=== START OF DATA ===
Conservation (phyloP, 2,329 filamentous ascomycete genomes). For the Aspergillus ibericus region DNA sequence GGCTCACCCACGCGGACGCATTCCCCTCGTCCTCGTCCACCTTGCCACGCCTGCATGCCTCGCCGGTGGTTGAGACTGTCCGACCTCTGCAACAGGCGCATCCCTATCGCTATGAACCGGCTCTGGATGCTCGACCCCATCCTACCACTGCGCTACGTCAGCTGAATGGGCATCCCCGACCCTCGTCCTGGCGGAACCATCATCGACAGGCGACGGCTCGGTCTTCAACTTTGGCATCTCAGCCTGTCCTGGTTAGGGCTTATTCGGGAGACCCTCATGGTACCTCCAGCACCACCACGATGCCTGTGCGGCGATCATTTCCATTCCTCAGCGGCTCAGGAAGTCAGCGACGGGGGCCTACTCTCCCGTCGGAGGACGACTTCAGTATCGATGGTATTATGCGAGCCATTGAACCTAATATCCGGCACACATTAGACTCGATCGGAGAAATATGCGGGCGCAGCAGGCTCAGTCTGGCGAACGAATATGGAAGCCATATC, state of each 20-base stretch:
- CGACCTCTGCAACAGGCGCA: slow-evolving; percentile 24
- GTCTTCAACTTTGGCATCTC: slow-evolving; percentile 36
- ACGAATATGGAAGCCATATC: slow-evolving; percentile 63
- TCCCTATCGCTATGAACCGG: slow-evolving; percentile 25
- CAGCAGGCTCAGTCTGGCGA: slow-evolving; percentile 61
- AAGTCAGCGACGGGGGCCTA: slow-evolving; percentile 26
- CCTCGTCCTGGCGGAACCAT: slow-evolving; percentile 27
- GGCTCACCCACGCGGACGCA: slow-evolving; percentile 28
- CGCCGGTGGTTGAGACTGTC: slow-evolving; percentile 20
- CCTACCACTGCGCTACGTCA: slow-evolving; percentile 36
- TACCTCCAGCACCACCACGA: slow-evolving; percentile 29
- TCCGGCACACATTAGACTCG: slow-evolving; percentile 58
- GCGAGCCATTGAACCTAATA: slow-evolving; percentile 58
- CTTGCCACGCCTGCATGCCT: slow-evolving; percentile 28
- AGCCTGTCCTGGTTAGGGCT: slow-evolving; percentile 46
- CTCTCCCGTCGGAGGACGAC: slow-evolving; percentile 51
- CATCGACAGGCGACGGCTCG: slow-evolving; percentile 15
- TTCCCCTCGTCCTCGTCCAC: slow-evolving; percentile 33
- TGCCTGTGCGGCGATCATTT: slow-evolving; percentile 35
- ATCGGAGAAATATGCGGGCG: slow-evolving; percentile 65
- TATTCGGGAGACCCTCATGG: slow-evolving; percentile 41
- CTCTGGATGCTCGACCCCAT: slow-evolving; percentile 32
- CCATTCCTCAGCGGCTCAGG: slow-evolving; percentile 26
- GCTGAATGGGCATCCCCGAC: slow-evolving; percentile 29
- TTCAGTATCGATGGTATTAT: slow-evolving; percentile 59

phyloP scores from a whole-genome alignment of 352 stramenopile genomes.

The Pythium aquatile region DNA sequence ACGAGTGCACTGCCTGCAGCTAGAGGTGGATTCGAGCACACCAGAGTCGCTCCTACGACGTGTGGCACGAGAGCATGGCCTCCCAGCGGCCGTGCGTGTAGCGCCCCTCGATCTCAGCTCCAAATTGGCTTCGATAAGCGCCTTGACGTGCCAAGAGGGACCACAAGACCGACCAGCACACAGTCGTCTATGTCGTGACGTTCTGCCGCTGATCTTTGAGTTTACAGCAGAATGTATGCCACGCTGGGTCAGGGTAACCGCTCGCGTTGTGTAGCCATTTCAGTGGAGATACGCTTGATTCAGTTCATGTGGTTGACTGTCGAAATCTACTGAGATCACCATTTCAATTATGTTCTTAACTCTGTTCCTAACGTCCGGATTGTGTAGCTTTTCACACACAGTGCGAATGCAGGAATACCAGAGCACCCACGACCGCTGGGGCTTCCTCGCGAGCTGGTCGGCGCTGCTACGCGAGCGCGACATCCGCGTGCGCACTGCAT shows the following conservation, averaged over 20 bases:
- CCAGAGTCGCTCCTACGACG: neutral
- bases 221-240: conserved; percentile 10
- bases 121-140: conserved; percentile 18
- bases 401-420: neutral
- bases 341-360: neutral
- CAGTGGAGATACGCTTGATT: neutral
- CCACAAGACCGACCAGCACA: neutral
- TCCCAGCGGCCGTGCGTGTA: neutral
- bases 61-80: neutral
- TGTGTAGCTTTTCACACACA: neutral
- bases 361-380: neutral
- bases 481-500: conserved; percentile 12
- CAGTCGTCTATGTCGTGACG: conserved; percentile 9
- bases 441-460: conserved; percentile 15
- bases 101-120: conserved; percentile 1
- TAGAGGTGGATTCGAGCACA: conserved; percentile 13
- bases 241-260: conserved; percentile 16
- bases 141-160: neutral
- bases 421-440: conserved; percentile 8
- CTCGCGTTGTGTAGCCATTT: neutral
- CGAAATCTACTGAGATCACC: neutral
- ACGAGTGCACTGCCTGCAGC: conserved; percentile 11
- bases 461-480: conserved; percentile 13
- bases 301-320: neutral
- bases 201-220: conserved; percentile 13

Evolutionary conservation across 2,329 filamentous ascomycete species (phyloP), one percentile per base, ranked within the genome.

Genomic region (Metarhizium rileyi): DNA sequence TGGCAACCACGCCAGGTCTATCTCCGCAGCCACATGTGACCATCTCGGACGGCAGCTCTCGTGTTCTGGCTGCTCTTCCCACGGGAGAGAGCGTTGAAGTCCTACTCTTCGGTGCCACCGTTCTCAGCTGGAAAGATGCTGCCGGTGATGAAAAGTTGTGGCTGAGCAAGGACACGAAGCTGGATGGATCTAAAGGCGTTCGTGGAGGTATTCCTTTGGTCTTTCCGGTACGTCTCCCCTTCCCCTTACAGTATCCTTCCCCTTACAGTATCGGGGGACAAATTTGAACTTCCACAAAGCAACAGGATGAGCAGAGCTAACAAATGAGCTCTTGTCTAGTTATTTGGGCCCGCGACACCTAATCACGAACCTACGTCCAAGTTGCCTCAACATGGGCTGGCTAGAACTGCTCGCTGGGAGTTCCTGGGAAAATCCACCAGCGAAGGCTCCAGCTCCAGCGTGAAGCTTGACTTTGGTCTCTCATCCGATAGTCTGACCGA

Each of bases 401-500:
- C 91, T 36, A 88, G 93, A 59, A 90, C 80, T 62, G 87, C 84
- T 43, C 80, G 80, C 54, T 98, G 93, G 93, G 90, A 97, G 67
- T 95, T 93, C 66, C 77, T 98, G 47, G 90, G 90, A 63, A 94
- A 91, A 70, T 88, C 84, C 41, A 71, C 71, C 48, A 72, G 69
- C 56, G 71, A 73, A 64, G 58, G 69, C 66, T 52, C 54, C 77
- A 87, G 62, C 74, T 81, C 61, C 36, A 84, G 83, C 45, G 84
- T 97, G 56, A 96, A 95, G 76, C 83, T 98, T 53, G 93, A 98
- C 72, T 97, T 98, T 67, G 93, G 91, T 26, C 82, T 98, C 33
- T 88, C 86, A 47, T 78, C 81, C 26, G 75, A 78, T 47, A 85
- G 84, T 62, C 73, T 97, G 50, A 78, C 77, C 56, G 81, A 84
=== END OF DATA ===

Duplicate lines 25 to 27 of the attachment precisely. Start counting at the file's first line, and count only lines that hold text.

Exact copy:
- GCTGAATGGGCATCCCCGAC: slow-evolving; percentile 29
- TTCAGTATCGATGGTATTAT: slow-evolving; percentile 59

phyloP scores from a whole-genome alignment of 352 stramenopile genomes.